Trieste and Muggia
Having woken up with a stuffy nose and headache—my second cold of the trip—I spent the entire morning in my apartment at Residence Liberty, organizing maps and schedules for my return trip to Vienna the next week. When it was getting towards lunchtime, I walked to the train station and caught the #20 bus to Muggia. I was looking forward to having a good meal at Taverna Cigui, located on the outskirts of Muggia and known for its local Triestine and Istrian cuisine.
Making a guess as to which would be the closest stop, I got off the bus and hiked uphill for 30 minutes to the hamlet of Santa Barbara. I found the farmhouse at the end of a country road, surrounded by vineyards and olive trees. The front door was locked and all seemed to be deserted, except for a loud noise emanating from around the side of the house. I followed the sound to find a woman vacuuming a rug on the porch. Her back was to me, and she obviously couldn’t hear me over the machine, so I waited patiently for her to finish. Finally she turned around, startled to notice me standing there. To my dismay, I learned that the restaurant was closed while the owners were in Austria and wouldn’t reopen until later that week.
Drenched with sweat, partly from the unusually hot, muggy weather and possibly also from a slight fever, I made my way back downhill to the nearest bus stop to return to Trieste. Given my past difficulties trying to find a restaurant that didn’t close on Mondays, I headed immediately to one that I knew would be open, a place I had been to once before: Ristorante Al Granzo.
When I was there the previous year, I had gotten sick after eating their granzievola alla Triestina. But since this was a dish I planned to include in my cookbook Flavors of Friuli: A Culinary Journey through Northeastern Italy, I wanted to sample it one more time before recreating it at home. Still, it was with some apprehension that I took a seat at my table.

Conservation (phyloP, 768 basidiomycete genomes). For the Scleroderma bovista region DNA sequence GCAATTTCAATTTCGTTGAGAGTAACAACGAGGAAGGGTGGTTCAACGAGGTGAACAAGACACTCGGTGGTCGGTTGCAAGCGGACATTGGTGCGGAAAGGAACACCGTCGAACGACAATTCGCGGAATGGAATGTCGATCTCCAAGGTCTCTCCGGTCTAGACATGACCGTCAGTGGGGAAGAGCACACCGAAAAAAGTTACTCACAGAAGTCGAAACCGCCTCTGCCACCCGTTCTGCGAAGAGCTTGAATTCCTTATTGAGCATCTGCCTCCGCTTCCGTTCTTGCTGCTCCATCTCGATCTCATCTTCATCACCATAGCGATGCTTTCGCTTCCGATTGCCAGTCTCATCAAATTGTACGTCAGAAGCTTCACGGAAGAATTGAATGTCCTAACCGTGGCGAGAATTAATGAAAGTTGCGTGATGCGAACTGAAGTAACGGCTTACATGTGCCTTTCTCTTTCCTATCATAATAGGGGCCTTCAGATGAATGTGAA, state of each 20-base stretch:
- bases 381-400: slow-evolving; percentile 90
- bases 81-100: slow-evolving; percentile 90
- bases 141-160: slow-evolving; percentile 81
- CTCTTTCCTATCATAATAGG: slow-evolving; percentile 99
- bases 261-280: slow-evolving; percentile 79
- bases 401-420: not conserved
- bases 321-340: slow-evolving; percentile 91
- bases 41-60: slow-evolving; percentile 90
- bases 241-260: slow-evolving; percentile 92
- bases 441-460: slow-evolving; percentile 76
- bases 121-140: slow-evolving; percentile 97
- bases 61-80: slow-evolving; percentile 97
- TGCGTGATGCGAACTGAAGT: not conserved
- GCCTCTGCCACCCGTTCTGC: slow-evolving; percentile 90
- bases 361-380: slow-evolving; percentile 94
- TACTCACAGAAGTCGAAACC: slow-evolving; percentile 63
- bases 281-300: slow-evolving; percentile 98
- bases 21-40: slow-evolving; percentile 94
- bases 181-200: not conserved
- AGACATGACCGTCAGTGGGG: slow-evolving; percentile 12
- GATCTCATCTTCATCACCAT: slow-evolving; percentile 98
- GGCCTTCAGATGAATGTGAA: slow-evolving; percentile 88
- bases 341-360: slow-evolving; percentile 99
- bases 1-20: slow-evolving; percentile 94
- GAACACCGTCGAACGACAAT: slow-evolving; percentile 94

To start, I was served a complimentary antipasto: a mini panna cotta topped with one tiny shrimp and a balsamic reduction. The granzievola alla Triestina was just as I remembered: warm crabmeat mixed with garlic, parsley, and bread crumbs, served in the shell of a spiny spider crab. Next, I had the zuppa di pesce, which I noted in my journal was the worst I had ever eaten. The soup contained two mussels, a couple of razor clams, one extremely tough calamaro (squid) stuffed with crabmeat, a bunch of tiny whole shrimp, and some pieces of fish that had an unpleasantly bitter taste.
Not surprisingly, my stomach was sick again after eating at Al Granzo. Whether due to food poisoning or the cold I was fighting, I was feeling quite chilled by the time I got back to my apartment. I spent the rest of the day curled up in bed under all the blankets I could find. I never did get to eat at Taverna Cigui.
Here is my recipe for granzievola alla Triestina:
Heat the olive oil in a medium saucepan over medium-low heat. Add the bread crumbs and parsley; cook and stir until the bread crumbs begin to turn golden brown, about 5 minutes. Stir in the crabmeat, water, and lemon juice; cook until the crabmeat is warm, about 4–5 minutes, stirring occasionally. Season to taste with salt.